|A common European Starling, in our cherry tree, December 4, 2012|
Not native to North, Central, or South America, according to Wikipedia, they were first introduced in the United States in 1890-1891 by the American Acclimatization Society. Eugene Schieffelin, then chairman of the organization, felt strongly that all birds ever mentioned in the works of William Shakespeare should be present in North America as well. I am mystified as to what motivated him in this regard but he was apparently instrumental in bringing starlings and other birds to the continent. I wish he'd thought this through a little more carefully.
|November, 2012 -- Starlings eating knotweed berries on a brief stop during migration|
As part of the Cornell Birdwatch Program, I was watching and counting birds at our feeders and in our fruit trees, and over the course of the fall months, the most starlings I ever saw at one time was a group of nine birds that flew in briefly, fed on some knotweed berries, and then flew off again.
|Nearly every branch of every tree was lined with starlings.|
When I went to investigate the source of the cacophony, I was stunned to find that every tree in our yard and on the adjacent property had been invaded by a massive flock of starlings that, based on counts we were able to make from a series of photographs I took at the time, numbered over a thousand birds.
Inside the house, the noise was loud, but standing outside on the deck, it was deafening. Birds filled nearly every branch of every tree and flew in clouds between them. Moreover, their distinct call sounded very aggressive and threatening. I called the dogs and our cats into the house and began locking doors and windows. Then I started laughing at myself - this wasn't Hitchcock's "The Birds", I told myself. Clearly, my imagination was getting the better of me.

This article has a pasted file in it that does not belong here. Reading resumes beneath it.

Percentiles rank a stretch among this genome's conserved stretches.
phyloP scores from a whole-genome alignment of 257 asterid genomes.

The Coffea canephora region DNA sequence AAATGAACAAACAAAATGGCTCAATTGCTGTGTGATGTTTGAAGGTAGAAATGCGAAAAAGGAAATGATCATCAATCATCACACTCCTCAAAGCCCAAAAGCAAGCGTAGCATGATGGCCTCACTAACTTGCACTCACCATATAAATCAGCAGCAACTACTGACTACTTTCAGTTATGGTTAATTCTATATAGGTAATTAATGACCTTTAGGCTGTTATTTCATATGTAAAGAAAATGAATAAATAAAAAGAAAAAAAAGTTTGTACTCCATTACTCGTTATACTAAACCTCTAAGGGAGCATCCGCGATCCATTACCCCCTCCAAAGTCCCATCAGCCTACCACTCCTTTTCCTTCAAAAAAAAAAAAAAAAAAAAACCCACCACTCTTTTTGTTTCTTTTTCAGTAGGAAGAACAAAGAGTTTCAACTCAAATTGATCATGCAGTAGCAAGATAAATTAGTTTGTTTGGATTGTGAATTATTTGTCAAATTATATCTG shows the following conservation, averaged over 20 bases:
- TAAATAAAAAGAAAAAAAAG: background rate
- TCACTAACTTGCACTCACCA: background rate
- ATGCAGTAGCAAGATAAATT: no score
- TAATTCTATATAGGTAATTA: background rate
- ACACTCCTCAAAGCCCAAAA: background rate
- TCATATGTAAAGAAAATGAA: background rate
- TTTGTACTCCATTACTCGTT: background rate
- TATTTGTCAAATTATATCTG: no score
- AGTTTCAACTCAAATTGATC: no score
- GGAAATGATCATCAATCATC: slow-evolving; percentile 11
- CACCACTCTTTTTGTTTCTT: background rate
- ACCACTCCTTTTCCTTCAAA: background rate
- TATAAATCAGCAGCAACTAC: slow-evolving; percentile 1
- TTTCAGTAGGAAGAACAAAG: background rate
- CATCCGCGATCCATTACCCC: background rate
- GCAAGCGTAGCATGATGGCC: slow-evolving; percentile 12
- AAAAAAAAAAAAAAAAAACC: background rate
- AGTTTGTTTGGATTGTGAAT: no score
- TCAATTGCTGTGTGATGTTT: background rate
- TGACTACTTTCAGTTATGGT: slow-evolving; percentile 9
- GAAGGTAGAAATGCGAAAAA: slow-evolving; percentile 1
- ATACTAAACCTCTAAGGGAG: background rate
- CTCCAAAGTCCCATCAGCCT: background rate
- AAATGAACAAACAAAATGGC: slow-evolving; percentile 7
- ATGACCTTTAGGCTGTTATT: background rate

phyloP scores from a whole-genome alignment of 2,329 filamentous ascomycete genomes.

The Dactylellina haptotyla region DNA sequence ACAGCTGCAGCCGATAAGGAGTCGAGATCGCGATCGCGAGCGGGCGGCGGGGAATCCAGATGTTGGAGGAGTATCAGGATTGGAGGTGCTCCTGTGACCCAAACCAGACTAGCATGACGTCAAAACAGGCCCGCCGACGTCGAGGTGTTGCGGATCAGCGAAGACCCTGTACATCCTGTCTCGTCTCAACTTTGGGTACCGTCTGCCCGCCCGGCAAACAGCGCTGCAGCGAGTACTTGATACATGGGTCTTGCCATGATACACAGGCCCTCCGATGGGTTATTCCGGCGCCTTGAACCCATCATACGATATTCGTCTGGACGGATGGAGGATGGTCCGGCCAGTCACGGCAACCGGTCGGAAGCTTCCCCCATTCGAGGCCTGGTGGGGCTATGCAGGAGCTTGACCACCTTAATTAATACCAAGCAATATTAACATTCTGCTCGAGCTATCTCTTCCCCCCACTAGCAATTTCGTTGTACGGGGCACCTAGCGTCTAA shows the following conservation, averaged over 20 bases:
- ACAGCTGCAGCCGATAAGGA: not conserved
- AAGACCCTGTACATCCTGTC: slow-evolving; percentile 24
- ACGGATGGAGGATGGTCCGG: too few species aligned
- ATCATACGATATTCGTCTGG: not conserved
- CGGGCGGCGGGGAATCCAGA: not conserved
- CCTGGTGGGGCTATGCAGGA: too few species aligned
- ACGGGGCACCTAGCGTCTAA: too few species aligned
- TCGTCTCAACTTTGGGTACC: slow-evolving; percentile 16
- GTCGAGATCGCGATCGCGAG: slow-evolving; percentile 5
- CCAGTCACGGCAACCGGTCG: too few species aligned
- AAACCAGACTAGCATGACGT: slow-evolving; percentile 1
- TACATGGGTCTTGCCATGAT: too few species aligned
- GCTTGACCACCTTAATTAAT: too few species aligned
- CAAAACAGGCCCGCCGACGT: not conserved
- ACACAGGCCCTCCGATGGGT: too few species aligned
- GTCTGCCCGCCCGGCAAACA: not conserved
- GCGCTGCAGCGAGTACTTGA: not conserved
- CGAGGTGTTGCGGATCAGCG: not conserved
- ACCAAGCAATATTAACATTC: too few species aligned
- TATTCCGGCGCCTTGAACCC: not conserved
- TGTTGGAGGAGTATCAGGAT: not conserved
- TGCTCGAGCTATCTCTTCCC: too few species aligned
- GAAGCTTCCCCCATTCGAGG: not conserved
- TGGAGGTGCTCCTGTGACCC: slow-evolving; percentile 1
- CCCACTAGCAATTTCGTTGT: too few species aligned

I was standing at the kitchen slider watching the flock flying in formation over our gardens when a small group of birds swooped over the deck. A couple of the birds hit the sliding door to the kitchen and fell to the deck, momentarily stunned, but then rejoined the flock. I continued to lock doors and closed the damper over the grill in the kitchen to chimney.
|Starlings flew in several large flocks|
|Every tree was densely covered with starlings. The noise was deafening.|
|The cherry and apple trees were covered with fruit that would have fed the local birds and squirrels all winter. I took this photograph the day prior to the visit from the starlings. Here, a mockingbird is about to nibble a cherry.|
|The starlings picked the cherry tree nearly clean of fruit and ate almost a third of the apples in the apple tree as well.|
|The starlings picking away at the last of the cherries.|
|A solitary starling perches on a branch after the cherry tree was picked nearly clean of fruit.|